Latinos will determine the future of American evangelicalism

Latino outreach isn’t just an opportunity for churches—it’s a potential life raft. Increased religiosity among Latino Protestants is a crosscurrent: All over the country, the fastest-growing religious-identity group is what social scientists call the “nones,” those who don’t identify with a religion. Also expanding is the share of Americans who claim to have a religious preference but who don’t belong to a religious congregation. When we talked, Arellano repeated common wisdom among evangelicals that people unaffiliated with a church—the very people church planters most want to bring into the fold—are more willing to accept an invitation to a new church than a long-established one, one reason multiplying churches is a central goal.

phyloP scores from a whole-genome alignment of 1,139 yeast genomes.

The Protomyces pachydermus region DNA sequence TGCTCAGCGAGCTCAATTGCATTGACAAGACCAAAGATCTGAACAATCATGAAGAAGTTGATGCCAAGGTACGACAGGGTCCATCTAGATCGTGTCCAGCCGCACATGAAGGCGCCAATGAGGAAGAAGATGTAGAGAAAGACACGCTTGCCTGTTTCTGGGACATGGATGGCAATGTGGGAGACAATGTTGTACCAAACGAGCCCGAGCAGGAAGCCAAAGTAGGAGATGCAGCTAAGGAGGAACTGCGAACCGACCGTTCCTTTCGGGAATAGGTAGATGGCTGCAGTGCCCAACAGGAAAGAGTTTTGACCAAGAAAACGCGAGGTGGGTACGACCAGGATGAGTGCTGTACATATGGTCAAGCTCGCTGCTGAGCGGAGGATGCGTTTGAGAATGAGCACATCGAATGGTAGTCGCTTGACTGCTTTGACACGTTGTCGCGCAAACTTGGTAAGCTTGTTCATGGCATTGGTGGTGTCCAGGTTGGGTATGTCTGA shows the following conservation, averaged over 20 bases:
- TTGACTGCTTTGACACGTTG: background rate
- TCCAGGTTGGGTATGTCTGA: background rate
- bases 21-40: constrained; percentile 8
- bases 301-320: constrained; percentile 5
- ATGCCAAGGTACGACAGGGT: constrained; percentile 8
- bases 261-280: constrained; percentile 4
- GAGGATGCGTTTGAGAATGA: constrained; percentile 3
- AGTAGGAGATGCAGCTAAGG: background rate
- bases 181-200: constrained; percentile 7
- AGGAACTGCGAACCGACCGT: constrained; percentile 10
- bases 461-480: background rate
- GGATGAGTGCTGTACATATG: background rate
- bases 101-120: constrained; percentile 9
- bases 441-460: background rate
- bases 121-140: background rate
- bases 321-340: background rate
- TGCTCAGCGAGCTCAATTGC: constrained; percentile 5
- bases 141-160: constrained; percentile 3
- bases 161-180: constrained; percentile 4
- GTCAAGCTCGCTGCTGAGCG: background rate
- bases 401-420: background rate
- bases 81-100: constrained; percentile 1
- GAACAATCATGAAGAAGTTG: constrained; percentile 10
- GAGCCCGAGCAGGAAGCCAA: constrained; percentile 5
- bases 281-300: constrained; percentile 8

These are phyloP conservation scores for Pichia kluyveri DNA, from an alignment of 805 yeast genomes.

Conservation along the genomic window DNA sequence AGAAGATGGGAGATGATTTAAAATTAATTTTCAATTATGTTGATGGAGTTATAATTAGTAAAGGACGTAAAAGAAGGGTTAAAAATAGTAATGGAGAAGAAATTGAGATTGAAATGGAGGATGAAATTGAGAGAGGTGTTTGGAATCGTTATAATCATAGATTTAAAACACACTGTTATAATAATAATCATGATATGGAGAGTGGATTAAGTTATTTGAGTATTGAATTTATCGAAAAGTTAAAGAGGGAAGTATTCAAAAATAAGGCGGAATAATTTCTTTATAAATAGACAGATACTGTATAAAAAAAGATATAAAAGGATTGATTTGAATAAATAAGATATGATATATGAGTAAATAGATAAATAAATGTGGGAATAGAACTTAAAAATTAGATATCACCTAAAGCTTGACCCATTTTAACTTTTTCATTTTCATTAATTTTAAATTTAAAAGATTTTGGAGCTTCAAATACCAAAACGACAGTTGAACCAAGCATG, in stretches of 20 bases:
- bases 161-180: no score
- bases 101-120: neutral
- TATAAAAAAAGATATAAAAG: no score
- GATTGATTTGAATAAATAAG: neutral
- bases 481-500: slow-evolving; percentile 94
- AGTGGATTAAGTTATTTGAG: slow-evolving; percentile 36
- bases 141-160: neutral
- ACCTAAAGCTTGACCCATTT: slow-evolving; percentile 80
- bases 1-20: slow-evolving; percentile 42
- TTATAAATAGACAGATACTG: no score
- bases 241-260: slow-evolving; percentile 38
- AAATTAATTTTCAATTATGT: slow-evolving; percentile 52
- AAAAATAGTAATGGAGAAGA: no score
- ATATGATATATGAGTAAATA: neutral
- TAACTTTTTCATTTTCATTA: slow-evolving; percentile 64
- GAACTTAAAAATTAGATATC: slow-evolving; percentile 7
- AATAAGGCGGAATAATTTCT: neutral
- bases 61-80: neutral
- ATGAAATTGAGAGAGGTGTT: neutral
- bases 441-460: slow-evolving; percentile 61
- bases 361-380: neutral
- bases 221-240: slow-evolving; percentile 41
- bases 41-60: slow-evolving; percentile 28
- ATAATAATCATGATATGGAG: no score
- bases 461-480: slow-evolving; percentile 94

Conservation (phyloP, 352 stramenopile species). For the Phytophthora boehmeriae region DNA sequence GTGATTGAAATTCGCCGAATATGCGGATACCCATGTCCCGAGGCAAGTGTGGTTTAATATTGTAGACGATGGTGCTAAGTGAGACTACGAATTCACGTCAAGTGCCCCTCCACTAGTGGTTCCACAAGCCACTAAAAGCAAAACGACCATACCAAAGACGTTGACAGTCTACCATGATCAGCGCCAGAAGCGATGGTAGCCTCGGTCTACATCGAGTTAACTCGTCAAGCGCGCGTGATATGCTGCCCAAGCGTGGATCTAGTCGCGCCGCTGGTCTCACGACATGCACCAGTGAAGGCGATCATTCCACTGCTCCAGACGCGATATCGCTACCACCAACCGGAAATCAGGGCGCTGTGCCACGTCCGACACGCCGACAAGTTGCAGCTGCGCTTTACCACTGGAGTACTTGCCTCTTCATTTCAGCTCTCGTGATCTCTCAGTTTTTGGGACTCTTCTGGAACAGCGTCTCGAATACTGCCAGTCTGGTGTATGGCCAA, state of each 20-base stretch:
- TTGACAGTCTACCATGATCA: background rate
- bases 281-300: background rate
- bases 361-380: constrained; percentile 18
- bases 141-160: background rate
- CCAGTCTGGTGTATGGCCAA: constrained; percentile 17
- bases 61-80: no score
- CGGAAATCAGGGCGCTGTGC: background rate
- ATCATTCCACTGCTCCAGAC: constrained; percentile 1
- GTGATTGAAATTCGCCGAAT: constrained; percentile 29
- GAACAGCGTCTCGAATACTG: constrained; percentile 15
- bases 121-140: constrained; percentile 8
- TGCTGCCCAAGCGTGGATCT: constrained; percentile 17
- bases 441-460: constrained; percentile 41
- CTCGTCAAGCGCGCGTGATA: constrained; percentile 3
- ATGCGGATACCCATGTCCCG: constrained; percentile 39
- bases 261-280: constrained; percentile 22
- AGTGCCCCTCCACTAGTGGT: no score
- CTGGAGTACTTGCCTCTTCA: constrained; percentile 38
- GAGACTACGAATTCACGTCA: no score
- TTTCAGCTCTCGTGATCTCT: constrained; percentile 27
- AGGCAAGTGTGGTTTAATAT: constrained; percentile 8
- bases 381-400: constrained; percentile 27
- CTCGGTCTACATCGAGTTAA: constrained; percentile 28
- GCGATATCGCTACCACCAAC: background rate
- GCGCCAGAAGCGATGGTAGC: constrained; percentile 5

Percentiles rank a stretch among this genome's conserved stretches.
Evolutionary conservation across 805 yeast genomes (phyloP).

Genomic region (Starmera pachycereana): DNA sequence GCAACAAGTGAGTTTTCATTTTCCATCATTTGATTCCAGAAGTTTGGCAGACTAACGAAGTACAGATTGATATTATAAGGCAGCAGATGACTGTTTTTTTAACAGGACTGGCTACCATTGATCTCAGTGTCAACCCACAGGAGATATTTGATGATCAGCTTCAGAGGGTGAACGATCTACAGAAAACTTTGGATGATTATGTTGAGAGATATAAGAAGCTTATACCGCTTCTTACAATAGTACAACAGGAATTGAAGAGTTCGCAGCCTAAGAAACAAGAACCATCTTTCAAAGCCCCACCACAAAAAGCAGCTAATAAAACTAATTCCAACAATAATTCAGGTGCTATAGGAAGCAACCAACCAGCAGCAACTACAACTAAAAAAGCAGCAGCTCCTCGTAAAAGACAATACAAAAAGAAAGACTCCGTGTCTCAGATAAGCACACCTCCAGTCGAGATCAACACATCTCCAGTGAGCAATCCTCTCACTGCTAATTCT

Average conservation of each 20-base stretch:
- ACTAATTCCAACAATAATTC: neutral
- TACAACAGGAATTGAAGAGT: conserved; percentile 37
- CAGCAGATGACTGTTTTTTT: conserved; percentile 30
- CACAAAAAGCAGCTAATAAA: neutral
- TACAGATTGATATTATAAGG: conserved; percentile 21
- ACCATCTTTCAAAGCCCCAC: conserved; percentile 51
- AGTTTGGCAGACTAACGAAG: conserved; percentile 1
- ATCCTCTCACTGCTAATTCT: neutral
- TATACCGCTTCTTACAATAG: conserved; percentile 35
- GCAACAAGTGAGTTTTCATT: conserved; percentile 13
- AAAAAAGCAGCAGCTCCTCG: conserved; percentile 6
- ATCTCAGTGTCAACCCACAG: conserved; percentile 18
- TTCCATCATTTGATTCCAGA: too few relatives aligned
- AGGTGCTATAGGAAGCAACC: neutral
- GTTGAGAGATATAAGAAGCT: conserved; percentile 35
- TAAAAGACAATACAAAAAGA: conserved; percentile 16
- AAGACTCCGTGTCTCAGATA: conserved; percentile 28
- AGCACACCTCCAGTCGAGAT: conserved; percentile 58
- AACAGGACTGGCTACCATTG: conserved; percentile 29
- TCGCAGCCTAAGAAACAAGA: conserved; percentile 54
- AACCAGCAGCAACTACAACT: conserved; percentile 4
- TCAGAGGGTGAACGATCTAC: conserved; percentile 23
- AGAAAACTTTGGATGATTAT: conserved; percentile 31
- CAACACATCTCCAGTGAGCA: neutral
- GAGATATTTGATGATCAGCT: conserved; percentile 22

The National Hispanic Christian Leadership Conference says it represents more than 40,000 churches, and Rodriguez told me it aims to plant another 25,000 before 2030. That goal includes independent churches as well as those connected to major Protestant denominations, such as the Southern Baptist Convention, which plans to help plant 1,000 new Hispanic-led churches in the next four years. Unlike during most of American history, when Christianity spread through a white-missionary model, the current effort is Latino-driven, according to Rodriguez. “We have the fortitude, the wherewithal, the drive,” he said. “We even have the financial resources … It’s coming via the conduit of megachurches.”

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